No doubt the poet's publisher was a forward-thinking chap.  Even so, a hint of piety suited any new endeavour which sought approval from the fierce female rulers of Edwardian drawing rooms.  Violet also had good reasons to follow a more careful path at this juncture in her life.  Her husband the Colonel had just retired, she had just given birth to a son, and the couple had returned to England to begin a new chapter together.  Social propriety must have figured into her decision to adapt a male pen name to serve as fig leaf over her identity.

It stands to reason that the first poem of the volume, the poem that casual viewers were more likely to glance at, the poem that presumably strikes the mood and sets the tone for what is to come, should suit all sensibilities, including the morally delicate.  A saintly sounding poem might even throw do-gooders and moralists "off the scent" of further investigation.   In short, while Less Than The Dust certainly has merit as a study in Sufic inspired adoration, I believe its main function was to act as another piously ornamental fig leaf of social protection for the book, assuring readers that it was acceptable to possess.

Colonel Malcolm Nicolson
Somerset Maugham's short story "The Colonel's Lady" and the amusing little film made of it, describe the aftermath of the publication of India's Love Lyrics in 1901 - Hope's confessional style and unexpected popularity caused her public to piece together a narrative of an affair which became a very real, if not lingering, social scandal for the poet and her Colonel.  Aside from presumed interracial infidelities with a hearthrob younger male, the volume contained verses considered almost pornographic for the era "even if written by a man!" one imagines the wagging tongues exclaiming. 

As recently as 2000 "Less Than The Dust" inspired this humorous ghazal by poet John Hollander called "The Shade Of The Author Of India's Love Lyrics Speaks" -  
"Less than the weed that grows beside thy door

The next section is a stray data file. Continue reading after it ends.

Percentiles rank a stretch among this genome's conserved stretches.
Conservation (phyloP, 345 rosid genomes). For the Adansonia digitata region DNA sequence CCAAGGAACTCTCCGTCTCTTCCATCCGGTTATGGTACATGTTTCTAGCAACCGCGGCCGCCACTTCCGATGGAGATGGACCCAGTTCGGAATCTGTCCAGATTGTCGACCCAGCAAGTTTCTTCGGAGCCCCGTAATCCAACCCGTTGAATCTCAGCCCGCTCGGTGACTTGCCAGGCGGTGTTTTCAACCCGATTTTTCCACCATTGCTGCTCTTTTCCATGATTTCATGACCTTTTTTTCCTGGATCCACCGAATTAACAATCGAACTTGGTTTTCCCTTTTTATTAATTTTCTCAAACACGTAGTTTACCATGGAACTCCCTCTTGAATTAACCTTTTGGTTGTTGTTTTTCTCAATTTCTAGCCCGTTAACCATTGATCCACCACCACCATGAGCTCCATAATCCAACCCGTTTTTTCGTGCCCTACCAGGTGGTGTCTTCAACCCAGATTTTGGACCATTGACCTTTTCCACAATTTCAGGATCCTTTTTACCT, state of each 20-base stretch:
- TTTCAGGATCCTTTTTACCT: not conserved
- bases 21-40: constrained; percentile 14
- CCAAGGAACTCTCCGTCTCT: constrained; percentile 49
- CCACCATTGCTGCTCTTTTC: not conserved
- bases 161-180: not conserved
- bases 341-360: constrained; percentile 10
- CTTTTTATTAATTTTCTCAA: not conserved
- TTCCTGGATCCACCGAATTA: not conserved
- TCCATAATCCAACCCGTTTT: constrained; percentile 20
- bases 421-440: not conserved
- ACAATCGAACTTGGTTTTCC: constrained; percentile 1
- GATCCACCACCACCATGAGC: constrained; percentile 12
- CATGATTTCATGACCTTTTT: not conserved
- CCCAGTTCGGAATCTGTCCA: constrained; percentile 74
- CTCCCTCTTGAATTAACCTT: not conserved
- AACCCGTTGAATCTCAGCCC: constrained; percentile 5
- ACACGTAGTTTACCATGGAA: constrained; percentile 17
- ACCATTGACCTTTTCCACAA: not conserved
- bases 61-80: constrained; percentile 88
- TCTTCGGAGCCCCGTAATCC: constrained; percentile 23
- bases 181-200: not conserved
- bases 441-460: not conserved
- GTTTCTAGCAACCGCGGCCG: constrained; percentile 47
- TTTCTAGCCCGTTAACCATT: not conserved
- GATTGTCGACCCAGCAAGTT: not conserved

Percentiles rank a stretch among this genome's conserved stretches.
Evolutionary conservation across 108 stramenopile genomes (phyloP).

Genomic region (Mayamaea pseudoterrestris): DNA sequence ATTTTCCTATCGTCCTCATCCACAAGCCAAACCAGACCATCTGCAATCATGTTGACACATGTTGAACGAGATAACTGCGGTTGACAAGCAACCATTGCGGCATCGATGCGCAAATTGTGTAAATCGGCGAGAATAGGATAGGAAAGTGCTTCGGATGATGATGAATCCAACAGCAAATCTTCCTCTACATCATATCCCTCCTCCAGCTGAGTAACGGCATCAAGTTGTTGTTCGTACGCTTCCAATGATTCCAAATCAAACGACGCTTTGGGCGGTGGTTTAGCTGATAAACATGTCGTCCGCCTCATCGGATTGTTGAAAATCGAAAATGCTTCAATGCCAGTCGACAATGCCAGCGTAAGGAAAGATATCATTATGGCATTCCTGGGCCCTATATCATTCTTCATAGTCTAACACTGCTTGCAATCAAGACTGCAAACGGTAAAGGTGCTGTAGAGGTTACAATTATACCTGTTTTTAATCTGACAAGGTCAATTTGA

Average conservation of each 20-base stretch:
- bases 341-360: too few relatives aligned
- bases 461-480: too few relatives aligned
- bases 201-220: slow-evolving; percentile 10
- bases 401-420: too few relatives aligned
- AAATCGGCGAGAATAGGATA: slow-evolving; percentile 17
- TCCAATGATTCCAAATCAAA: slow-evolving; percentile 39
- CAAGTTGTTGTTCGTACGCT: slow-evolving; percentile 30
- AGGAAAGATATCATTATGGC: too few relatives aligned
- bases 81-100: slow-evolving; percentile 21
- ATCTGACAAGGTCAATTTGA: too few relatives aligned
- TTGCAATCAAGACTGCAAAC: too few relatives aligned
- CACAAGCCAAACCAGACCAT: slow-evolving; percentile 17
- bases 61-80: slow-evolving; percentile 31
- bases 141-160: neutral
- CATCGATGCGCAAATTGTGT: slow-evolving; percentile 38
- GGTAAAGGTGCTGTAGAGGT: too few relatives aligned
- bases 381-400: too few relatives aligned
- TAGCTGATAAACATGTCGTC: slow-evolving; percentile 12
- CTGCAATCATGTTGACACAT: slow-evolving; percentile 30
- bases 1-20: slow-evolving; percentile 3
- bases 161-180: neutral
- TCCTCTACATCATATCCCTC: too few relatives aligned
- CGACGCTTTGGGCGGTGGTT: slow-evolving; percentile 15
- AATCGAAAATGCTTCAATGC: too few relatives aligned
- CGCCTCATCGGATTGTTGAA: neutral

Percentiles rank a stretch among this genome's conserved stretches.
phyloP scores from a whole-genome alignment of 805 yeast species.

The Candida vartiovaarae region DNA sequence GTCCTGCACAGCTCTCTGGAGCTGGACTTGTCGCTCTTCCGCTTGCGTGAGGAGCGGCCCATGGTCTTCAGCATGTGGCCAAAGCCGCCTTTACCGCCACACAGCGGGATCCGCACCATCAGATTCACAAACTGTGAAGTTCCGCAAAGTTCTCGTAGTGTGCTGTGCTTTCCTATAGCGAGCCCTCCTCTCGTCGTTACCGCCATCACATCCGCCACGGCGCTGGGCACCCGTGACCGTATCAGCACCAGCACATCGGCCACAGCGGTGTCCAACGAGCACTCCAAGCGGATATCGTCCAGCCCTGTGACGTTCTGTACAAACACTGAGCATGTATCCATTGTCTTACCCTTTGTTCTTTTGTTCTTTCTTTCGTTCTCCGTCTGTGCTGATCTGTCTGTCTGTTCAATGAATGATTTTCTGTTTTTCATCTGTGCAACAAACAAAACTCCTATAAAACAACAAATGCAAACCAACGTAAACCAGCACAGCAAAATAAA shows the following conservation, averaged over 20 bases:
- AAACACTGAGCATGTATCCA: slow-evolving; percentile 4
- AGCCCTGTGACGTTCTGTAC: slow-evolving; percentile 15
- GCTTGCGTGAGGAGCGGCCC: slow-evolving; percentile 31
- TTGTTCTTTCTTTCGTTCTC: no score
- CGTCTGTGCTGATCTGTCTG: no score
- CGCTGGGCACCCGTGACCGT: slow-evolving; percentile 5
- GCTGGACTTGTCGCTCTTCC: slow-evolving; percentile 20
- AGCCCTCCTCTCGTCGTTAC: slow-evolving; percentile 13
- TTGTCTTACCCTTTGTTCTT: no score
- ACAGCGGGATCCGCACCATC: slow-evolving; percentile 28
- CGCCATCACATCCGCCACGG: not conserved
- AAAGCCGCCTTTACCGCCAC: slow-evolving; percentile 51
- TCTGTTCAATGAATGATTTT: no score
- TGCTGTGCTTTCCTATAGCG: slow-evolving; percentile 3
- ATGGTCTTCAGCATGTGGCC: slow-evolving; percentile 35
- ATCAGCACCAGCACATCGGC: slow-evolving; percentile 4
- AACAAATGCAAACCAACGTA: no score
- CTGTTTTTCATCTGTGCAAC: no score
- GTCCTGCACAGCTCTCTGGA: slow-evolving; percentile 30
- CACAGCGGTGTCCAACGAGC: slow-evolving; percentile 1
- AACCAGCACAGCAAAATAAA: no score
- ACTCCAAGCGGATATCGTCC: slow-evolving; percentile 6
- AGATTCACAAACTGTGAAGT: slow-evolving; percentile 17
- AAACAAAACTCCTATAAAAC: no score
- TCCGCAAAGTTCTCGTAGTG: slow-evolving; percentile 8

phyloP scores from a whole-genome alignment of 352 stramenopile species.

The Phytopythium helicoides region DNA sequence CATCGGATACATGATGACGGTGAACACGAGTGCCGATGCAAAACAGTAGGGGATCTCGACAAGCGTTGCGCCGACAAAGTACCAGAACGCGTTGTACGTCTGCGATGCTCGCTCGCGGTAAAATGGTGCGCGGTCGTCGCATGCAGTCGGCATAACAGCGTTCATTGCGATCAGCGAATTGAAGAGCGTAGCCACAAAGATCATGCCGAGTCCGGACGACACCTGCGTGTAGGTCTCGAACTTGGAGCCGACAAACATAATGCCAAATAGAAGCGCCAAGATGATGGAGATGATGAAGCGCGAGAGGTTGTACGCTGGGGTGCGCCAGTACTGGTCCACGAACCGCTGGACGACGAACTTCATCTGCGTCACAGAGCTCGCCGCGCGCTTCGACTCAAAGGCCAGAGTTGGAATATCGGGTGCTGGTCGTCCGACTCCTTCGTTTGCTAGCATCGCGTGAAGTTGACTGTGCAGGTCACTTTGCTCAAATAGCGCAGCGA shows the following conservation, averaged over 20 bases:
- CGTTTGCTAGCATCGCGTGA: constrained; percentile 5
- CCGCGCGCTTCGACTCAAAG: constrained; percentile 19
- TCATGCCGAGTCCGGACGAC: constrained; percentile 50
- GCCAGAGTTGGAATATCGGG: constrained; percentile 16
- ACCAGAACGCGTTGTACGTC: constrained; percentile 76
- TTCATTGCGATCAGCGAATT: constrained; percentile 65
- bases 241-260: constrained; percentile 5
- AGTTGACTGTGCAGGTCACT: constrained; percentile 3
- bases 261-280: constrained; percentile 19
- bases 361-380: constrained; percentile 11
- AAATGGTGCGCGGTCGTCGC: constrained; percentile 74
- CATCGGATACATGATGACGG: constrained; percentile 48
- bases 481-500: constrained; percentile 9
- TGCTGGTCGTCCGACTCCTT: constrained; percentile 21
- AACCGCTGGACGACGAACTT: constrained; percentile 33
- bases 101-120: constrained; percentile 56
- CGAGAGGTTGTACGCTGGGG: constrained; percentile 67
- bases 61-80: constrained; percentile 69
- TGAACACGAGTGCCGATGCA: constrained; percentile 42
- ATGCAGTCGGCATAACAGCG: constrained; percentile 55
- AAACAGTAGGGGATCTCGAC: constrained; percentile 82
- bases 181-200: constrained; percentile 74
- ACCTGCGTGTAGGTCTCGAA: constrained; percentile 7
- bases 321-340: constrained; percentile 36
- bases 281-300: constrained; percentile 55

Even less am I, smaller than wee tonight."

The good natured mockery demonstrates how the poem's false notes embody all that is heavy, yet trite to the ear when it comes to poesy.  

Nevertheless there is no question that Violet's racy Love Lyrics hit the right chord at the right time from London to L.A. to Delhi, inspiring the title of the Mary Pickford film Less Than the Dust (1916) as well as a film called The Indian Love Lyrics (1923) from Stoll Pictures.  Over a quarter century after publication, Motion Picture Magazine posed "It" girl Louise Brooks in chains against a chariot wheel over the same passionate verses coupled with Amy Woodeford-Finden's musical notation.

Thus Hope's unique voice and cultural preoccupations bled profusely into the pulse of Western pop culture, culminating in still familiar icons like the irresistibly exotic Shalimar Perfume, and Rudolf Valentino's "Sexy Sheik" persona, which we will encounter as we go.  

So, even though we must begin with a somewhat clunky first poem, we are now launched into the body of the Love Lyrics and have only one place to go - Up, up, upwards, towards the Eastern stars.  

NOTE:  "Less Than The Dust" and the next six poems of India's Love Lyrics may be listened to here.  This is a sneak preview, and will not be available on Librivox until the entire book has been recorded.